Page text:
Capitol Alert

Schools would start later under bill sent to California governor

Ninth-graders from Kennedy High School visit Sacramento City College in 2012 as part of a program to expose high school students to higher education.
Ninth-graders from Kennedy High School visit Sacramento City College in 2012 as part of a program to expose high school students to higher education. rpench@sacbee.com

The California Legislature defied teachers and school boards late Friday to pass a mandate that all middle and high schools delay the start of classes until 8:30 a.m.

Supporters cite public research that says later school start times improve pupil health and link insufficient sleep to physical and mental health problems in adolescents. The California Teachers Association and the California School Boards Association pressured lawmakers to reject the bill, arguing that the Legislature should not dictate start times for diverse communities all over the state.

“It’s a public health issue....I think we have the moral imperative to act,” Portantino said.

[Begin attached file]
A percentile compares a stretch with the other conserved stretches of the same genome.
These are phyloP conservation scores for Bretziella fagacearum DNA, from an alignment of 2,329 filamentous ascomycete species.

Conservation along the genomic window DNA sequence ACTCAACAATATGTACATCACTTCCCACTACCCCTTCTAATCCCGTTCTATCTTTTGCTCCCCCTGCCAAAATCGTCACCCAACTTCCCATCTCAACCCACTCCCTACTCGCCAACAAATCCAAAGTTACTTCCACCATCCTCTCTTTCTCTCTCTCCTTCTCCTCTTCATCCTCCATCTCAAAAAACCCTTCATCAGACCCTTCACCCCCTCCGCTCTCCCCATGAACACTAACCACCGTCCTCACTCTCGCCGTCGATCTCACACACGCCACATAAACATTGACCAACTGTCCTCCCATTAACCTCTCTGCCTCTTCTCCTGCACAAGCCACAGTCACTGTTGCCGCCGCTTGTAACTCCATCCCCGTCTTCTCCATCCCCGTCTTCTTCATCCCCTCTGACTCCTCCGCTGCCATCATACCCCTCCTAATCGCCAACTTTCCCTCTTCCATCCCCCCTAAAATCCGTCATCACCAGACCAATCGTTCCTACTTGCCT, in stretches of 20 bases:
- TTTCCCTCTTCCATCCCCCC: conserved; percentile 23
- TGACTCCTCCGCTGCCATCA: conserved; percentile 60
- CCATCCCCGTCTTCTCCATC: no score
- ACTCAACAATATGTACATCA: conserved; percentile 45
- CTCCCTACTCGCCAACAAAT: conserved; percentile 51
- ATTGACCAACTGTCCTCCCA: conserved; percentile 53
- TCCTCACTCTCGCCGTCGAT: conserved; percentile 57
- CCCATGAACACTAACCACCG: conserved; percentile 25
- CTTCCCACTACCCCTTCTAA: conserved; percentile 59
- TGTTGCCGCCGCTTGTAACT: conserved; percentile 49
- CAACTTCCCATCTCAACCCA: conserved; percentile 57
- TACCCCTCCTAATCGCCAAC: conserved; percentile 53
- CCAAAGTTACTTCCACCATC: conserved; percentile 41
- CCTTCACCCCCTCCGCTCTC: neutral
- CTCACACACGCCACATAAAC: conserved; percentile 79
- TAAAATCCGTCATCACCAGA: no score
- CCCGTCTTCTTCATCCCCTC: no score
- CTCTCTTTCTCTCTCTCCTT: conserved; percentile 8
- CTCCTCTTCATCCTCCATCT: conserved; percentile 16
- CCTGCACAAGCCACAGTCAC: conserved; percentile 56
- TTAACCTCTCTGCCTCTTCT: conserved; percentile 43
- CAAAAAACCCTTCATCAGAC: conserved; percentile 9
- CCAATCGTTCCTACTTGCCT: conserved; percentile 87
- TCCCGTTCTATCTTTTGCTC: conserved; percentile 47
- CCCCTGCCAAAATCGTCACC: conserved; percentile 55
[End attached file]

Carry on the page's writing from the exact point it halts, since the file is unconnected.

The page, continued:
After dying on the Assembly floor last year, the bill passed the lower house 41-30 on Friday. It cleared the Senate with a 23 to 13 vote to go to Gov. Jerry Brown.

If enacted, school districts would have until 2021 to determine bus routes, class schedules and make other necessary preparations before the bill takes effect. The bill does not apply to zero period classes, which can continue to begin before 8:30 a.m.

Portantino is hopeful Brown will approve the plan.

“Well, as with anything, knowing the governor I think he will have a personal perspective on it, and I think he also respects science,” Portantino said. “So, I’m optimistic.”

Related stories from Sacramento Bee

  Comments